Buster thinks that “most straight people, even some Respectable Gays, would look askance at” what he allows to happen out on the dance floor that night, between the guy who’s caught his eye and another patron. He’s right, of course. Most people probably would look askance, or even lose it entirely. It makes me think of lines from the Indigo Girls song “Closer to Fine”, which was getting a lot of radio play back in the days when I was hanging around in Sparks:

…darkness has a hunger that’s insatiable And lightness has a call that’s hard to hear.

Listen harder. It’s only life, after all.

Short Stories 365/270

“Prom King” by Rob Rosen from Best Gay Romance 2012 (Cleis Press). Edited by Richard Labonté.

We’ve had a couple of books of LGBT fairy tales already, and this would’ve fit right into those, despite the fact that it’s contemporary and doesn’t contain magic. There is royalty of a sort, though, and a definite happily-ever-after ending.

Chuck is a high school aged everyman in love with an unattainable classmate. In his case that’s prom king Jack, the stereotypical dumb jock who’s failing biology. Jack needs tutoring to pass the class. Of course he does. And Chuck’s a whiz kid set to earn straight A’s in all of his classes. Of course he is. This is a fairy tale. Jack hires Chuck to tutor him after school, and the scene we get is fraught with tension. Then Jack’s parents return home and keep things from going as far as Chuck’s heart desires. Of course they do.

But wait, this is a fairy tale. We get to leap forward in time, and Chuck gets a second chance at finding romance with the man of his dreams. It’s a cute, very sweet story. I especially liked the voice the piece employs. It’s an older Chuck who’s looking back, telling us his story. He has just the right amount of self-deprecation and bite in his tone to keep the reader alternately smiling, rolling their eyes, and worried about how it will all turn out.

Short Stories 365/269

“From a Journey” by Hakan Lindquist from Best Gay Romance 2012 (Cleis Press). Edited by Richard Labonté.

Why is it I don’t run across this author’s name and works everywhere? This is amazing, beautiful writing. Oh, perhaps it’s because it had to be translated from Swedish? Perhaps it’s because when you reach the end of the story and search for information about him that information, too, is mostly in Swedish? There’s a novel, translated into English, now on my “must read” list. I’ll take everything I can get and hope and pray for more.

This is an understated, gorgeous story about three men: the narrator, his partner Daniel, and Eric, the man who eight years earlier was taken from him, suddenly and unexpectedly, by death. The narrator addresses Daniel as if in the midst of writing a letter to him, wherein he records his thoughts about their relationship, and about the time he spent with Eric, and tries to capture what he thinks it all means. He is almost painfully aware, awake, and appreciative of everything around him, and his attitude is summed up nicely near the end:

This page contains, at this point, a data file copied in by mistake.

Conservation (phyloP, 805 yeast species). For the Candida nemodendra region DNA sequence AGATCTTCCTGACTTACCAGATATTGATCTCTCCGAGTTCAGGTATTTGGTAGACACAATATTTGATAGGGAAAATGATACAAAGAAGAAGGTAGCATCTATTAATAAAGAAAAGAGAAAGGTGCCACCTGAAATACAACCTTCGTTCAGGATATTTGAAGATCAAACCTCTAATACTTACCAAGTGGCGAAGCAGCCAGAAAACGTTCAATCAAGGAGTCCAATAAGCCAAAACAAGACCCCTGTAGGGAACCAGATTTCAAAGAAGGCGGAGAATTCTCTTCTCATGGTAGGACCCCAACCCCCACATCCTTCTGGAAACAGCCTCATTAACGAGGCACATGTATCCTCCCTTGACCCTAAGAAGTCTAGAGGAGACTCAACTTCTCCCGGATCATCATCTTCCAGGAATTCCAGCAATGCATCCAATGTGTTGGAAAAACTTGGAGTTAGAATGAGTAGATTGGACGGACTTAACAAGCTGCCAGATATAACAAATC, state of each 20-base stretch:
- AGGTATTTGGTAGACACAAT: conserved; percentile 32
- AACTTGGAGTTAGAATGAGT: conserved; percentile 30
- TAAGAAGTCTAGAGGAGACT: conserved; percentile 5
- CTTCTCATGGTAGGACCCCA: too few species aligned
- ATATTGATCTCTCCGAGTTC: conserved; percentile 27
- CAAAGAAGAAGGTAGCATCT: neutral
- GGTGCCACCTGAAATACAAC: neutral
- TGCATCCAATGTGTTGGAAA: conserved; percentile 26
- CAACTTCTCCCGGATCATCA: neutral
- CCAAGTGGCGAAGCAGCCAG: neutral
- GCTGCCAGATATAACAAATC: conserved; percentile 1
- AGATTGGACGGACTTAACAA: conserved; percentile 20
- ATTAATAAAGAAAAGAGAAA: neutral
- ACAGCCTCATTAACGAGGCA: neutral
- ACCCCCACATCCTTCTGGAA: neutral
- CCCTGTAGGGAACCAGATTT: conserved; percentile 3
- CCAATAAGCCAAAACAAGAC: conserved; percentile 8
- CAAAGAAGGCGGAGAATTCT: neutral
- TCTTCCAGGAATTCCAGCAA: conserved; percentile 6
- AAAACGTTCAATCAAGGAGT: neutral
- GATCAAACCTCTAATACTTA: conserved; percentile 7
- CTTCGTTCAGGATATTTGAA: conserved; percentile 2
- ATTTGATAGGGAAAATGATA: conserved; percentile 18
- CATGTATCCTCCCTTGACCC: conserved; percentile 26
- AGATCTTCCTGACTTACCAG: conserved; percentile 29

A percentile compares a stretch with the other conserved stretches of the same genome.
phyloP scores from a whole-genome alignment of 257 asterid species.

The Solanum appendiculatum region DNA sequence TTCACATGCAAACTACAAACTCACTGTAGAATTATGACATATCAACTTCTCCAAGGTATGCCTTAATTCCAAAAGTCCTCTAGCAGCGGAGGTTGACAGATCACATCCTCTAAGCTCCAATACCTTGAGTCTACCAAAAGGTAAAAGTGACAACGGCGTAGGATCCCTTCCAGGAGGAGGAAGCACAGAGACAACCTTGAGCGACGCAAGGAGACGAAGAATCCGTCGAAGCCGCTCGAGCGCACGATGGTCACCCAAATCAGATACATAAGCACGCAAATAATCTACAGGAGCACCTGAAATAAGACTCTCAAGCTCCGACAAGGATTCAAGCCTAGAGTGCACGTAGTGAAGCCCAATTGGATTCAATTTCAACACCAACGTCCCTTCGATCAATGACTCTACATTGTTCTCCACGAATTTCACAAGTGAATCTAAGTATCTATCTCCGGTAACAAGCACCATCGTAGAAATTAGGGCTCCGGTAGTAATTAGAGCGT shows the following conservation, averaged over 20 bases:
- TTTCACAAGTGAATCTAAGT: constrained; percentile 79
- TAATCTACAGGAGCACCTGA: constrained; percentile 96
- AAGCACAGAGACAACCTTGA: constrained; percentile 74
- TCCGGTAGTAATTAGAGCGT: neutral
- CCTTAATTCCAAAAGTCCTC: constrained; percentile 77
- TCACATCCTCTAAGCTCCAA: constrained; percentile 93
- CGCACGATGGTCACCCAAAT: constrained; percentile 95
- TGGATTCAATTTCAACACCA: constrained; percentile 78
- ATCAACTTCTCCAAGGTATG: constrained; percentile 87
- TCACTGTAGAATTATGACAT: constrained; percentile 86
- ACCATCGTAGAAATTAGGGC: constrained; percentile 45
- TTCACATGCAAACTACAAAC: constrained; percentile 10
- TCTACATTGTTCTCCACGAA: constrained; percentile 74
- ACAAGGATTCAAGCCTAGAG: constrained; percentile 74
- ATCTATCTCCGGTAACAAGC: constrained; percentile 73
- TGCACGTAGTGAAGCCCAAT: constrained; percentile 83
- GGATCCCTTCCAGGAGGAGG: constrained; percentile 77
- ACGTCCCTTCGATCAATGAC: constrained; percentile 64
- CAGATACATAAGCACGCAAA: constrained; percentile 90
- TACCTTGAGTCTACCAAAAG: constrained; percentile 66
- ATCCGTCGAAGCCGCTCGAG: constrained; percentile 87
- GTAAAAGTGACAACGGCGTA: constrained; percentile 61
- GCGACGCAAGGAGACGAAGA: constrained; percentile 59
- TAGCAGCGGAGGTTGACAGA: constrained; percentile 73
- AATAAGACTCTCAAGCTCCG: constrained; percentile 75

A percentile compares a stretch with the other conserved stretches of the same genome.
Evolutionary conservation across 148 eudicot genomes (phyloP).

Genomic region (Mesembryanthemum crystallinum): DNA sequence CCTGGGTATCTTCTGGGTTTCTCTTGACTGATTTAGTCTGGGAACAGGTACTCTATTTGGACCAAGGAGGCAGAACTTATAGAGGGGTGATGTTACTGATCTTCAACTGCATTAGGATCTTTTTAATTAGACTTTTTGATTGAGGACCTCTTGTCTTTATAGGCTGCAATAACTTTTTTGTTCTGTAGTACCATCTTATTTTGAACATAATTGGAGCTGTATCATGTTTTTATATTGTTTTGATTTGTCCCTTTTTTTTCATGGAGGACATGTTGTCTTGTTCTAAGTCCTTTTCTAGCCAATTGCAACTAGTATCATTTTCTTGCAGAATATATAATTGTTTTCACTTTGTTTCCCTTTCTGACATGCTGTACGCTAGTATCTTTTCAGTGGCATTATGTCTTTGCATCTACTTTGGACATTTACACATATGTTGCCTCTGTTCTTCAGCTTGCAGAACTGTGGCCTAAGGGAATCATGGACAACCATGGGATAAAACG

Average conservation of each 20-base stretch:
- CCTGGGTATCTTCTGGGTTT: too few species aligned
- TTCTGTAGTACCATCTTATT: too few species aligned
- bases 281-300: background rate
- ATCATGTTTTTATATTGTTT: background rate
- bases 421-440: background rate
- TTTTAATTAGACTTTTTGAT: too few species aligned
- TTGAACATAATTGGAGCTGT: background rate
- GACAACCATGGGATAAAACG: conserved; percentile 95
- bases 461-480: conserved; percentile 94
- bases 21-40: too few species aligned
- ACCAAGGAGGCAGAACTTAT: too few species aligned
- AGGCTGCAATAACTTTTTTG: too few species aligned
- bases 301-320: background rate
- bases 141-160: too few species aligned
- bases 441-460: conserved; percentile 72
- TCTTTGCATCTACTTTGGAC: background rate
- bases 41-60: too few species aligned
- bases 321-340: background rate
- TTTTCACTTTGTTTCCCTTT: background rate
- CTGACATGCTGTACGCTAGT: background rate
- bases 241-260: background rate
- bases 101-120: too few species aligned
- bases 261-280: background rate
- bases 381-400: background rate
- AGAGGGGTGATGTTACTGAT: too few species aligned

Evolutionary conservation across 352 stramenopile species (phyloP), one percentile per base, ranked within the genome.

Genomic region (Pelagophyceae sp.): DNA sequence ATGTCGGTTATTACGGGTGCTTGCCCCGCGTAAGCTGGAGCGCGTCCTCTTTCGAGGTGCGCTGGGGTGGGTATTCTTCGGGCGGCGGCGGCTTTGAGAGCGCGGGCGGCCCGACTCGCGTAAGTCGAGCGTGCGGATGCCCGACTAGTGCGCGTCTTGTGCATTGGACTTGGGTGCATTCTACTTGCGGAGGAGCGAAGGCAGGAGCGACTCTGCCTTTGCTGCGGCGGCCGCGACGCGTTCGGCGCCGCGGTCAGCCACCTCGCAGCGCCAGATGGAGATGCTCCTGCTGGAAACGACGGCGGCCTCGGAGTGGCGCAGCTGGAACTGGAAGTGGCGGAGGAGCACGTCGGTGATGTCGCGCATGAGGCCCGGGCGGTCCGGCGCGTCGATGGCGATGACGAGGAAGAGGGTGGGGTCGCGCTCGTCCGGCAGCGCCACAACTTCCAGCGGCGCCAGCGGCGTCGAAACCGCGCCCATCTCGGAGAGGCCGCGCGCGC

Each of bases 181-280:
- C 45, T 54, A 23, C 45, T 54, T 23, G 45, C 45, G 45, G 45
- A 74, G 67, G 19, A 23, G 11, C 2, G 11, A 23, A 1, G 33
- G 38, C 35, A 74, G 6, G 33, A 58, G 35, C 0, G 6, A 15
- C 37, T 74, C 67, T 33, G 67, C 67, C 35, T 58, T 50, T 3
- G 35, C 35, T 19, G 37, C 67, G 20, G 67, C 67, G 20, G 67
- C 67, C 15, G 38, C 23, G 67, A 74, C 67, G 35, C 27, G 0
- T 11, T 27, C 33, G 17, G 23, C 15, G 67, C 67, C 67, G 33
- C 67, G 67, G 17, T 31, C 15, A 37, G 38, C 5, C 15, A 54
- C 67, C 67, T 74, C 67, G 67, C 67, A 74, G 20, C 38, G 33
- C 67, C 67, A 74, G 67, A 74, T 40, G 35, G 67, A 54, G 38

…while I tried—and still try—to make you, make us, look upon our limited time here as a challenge to experience something exciting and significant.

Indeed.

It should be mentioned that a quote from Derek Jarman’s Garden introduces this piece. A day after World AIDS Day, we should stop and wonder what more that artist could have shown us, had his time not been so cruelly limited by disease.

Short Stories 365/268

“Splatterdays” by Steve Isaak from Best Gay Romance 2012 (Cleis Press). Edited by Richard Labonté.

What fun this story was. The main character, Jeremy, is in a club listening to a heavy metal band, when he meets Adrian. There’s an instant physical attraction and they bond further over their shared love of the music. I particularly loved the names the author ascribes to bands and the songs in this story. I loved that we see a little time pass, that there’s a build-up to the next level. Also, this is the second story in a row to see its characters reach for condoms. Good deal.

Short Stories 365/267

“To Brandon With Love” by Ron Radle from Best Gay Romance 2012 (Cleis Press). Edited by Richard Labonté.

I realized that in skipping past stories I’d already reviewed for other anthologies, I accidentally skipped over this one, too. I didn’t mean to.

This is the short and fairly straightforward story of a college-aged young man, Brandon, trying to figure out how to respond when his childhood best friend suddenly re-enters his life. They were separated at the age of twelve, when Justin’s family moved to another town. Because of it, Brandon has no idea whether Justin views the days they spent messing around the way he does—with longing—or thinks of them as just a phase, a substitute for something different.

He doesn’t get a chance to find out, because the plot takes a turn, and then another, into quasi-speculative fiction territory. I didn’t expect that, but it was an interesting, enjoyable read.